ATA's seasonally adjusted (SA) For-Hire Truck Tonnage Index, through 2019.

ATA's seasonally adjusted (SA) For-Hire Truck Tonnage Index, through 2019.

Chart: ATA

The American Trucking Associations has reported that its advanced seasonally adjusted For-Hire Truck Tonnage Index increased 3.3% in all of 2019 – about half the annual rise it saw in 2018 (6.7%).

The 2019 performance marks the 10th straight annual increase and, according to ATA, reflects the “very choppy” freight market that motor carriers experienced last year.

The advanced SA For-Hire Truck Tonnage Index climbed 4% in December after falling 3.4% in November. In December, the index equaled 118.2 (2015=100), compared with 113.6 the month before.

“Last year was not a terrible year for for-hire truck tonnage, and despite the increase at the end of the year, 2019 was very uneven for the industry,” ATA Chief Economist Bob Costello remarked in a news release.

“The overall annual gain masks the very choppy freight environment throughout the year, which made the market feel worse for many fleets,” he added. “In December, strong housing starts helped advance the index forward.”

November’s reading was revised down slightly compared with ATA’s December press release. And compared with December 2018, the SA index increased 3%, which was preceded by a 2% year-over-year drop in November. ATA stated that “it is important to note that ATA’s tonnage data is dominated by contract freight.”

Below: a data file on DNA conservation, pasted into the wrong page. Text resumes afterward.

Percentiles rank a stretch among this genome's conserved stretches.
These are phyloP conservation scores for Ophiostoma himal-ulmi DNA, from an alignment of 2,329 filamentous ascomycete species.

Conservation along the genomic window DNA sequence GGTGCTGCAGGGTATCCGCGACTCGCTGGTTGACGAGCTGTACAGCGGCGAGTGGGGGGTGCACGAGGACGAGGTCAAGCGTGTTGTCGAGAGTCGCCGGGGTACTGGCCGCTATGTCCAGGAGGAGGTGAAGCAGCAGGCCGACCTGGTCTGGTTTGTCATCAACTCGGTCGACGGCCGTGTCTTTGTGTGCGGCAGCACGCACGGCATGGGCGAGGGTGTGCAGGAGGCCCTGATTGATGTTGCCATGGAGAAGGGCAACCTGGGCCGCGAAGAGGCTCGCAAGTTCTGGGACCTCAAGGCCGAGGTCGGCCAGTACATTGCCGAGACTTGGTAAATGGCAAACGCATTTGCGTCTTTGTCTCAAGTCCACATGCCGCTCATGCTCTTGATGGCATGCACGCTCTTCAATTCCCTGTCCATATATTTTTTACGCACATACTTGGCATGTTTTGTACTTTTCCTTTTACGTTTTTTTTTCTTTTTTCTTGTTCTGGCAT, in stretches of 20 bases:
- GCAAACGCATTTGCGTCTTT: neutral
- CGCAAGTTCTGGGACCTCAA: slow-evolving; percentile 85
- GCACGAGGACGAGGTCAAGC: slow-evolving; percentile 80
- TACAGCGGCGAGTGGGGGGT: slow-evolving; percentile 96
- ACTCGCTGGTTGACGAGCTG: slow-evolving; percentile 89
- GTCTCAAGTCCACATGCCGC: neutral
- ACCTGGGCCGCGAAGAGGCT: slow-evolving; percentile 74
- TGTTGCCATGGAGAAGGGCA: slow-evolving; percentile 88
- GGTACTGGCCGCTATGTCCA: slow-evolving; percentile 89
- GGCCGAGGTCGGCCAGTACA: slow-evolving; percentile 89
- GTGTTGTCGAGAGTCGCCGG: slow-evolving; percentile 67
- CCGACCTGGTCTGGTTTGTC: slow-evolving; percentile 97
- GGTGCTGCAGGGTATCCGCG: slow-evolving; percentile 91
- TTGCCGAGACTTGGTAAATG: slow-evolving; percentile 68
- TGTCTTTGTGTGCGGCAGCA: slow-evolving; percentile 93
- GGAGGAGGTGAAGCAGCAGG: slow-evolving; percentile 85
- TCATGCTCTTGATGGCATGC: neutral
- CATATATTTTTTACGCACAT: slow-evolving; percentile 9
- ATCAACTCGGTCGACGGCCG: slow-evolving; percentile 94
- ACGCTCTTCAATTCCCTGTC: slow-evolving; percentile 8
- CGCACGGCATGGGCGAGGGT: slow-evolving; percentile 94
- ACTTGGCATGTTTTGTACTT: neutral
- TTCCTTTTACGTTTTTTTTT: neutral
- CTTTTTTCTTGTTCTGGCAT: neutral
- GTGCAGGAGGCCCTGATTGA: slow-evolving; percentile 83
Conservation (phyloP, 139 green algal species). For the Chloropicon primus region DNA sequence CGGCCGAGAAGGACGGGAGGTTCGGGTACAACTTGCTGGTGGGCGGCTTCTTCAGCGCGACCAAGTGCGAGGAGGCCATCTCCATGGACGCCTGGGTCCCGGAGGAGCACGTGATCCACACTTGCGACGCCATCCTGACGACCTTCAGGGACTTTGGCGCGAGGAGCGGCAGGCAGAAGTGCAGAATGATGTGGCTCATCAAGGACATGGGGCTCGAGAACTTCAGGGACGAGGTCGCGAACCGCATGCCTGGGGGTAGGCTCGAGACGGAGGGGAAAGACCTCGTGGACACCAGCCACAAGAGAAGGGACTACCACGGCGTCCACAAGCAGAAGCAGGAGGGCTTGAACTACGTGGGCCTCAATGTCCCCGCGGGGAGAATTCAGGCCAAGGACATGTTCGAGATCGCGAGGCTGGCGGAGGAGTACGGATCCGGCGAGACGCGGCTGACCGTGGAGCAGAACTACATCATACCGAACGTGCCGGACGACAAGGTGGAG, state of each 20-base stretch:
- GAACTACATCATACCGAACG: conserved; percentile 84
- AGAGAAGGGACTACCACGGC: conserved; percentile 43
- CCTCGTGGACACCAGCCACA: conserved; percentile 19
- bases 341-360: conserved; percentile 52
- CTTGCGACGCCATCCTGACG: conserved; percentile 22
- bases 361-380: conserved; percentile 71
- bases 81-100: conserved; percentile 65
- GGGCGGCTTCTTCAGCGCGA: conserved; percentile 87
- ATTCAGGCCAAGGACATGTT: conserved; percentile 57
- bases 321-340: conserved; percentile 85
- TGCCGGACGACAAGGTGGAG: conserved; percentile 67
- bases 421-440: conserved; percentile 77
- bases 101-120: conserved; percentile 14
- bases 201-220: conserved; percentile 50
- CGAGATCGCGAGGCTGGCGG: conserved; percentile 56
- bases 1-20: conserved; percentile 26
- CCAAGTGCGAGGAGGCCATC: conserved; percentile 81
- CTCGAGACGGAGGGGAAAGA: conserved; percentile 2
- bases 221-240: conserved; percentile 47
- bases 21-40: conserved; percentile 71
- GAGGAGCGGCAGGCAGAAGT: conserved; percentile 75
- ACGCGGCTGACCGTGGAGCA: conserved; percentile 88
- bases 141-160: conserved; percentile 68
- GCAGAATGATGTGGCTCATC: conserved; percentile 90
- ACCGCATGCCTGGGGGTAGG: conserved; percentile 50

On the other hand, the not seasonally adjusted index – which represents the change in tonnage actually hauled by the fleets before any seasonal adjustment – equaled 112.7 in December, or 2% below the November level (115.1). In calculating the index, 100 represents 2015.

ATA calculates the tonnage index based on surveys from its membership. This is a preliminary figure and subject to change in the final report, according to ATA, which is issued around the 5th day of each month. The report includes month-to-month and year-over-year results, relevant economic comparisons, and key financial indicators.

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David Cullen

David Cullen

[Former] Business/Washington Contributing Editor

David Cullen comments on the positive and negative factors impacting trucking – from the latest government regulations and policy initiatives coming out of Washington DC to the array of business and societal pressures that also determine what truck-fleet managers must do to ensure their operations keep on driving ahead.

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